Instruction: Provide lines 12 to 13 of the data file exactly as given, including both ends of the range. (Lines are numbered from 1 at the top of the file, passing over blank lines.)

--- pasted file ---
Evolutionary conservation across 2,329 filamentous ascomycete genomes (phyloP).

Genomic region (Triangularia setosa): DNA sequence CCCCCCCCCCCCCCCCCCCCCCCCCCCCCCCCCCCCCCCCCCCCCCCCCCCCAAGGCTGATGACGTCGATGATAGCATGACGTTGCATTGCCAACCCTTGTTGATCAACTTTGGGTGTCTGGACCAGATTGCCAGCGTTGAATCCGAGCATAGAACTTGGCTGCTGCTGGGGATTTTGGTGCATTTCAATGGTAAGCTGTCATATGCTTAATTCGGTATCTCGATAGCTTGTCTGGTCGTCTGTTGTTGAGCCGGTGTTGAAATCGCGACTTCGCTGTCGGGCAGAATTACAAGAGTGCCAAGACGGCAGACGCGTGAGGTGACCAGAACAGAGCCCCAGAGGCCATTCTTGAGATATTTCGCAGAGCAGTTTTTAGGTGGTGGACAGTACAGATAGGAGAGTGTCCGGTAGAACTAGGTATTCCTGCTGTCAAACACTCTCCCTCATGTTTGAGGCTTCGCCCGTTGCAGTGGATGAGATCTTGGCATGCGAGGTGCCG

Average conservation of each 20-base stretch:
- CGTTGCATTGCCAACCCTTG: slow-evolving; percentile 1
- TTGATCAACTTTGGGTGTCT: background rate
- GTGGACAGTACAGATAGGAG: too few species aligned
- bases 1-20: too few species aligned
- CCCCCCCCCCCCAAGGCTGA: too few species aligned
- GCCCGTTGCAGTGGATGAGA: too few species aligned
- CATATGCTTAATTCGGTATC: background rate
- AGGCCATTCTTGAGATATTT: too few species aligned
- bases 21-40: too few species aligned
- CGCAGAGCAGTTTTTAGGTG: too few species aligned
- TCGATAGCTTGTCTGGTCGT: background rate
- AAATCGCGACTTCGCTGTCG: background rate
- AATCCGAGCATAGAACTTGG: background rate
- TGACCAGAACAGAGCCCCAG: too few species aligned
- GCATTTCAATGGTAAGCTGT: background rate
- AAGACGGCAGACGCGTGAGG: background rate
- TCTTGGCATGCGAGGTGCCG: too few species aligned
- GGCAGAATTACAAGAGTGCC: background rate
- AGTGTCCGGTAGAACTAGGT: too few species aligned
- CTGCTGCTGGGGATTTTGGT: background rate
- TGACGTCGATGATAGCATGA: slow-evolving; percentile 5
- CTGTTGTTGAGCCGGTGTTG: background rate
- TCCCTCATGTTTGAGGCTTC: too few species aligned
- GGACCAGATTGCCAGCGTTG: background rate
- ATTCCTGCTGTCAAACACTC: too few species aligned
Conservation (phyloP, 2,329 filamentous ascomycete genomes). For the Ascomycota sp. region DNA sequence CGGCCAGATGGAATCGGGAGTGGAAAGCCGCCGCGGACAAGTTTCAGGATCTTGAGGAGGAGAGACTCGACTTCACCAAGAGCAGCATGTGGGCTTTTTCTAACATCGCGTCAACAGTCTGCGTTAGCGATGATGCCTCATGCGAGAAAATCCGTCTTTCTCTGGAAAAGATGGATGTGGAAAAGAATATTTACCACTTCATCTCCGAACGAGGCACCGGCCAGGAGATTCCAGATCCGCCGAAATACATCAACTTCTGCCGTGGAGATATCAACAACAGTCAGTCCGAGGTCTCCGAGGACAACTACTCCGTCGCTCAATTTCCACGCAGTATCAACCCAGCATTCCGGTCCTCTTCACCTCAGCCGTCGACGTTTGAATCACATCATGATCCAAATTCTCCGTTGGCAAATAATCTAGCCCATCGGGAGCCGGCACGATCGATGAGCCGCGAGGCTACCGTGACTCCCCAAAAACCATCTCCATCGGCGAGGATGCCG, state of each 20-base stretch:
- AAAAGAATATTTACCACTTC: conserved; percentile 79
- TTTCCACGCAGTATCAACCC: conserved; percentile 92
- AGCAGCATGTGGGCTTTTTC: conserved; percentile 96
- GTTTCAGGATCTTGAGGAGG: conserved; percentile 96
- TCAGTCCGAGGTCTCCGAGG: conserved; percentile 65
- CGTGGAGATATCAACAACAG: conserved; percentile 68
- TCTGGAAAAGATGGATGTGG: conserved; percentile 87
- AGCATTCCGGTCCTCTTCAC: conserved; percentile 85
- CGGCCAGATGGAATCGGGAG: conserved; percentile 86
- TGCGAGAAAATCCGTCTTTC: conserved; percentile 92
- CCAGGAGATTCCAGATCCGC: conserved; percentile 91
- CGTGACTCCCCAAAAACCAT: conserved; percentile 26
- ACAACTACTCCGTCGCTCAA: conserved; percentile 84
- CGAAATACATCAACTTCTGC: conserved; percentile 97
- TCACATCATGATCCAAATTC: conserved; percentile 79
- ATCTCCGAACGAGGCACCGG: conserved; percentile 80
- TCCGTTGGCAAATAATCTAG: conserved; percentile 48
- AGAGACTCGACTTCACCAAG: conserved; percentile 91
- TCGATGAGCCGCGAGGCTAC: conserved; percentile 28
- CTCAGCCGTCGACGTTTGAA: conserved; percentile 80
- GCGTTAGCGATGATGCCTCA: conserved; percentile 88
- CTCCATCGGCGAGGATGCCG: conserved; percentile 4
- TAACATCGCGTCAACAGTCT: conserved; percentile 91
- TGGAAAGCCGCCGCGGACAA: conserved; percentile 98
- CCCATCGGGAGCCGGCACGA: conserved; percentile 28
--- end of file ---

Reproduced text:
- bases 21-40: too few species aligned
- CGCAGAGCAGTTTTTAGGTG: too few species aligned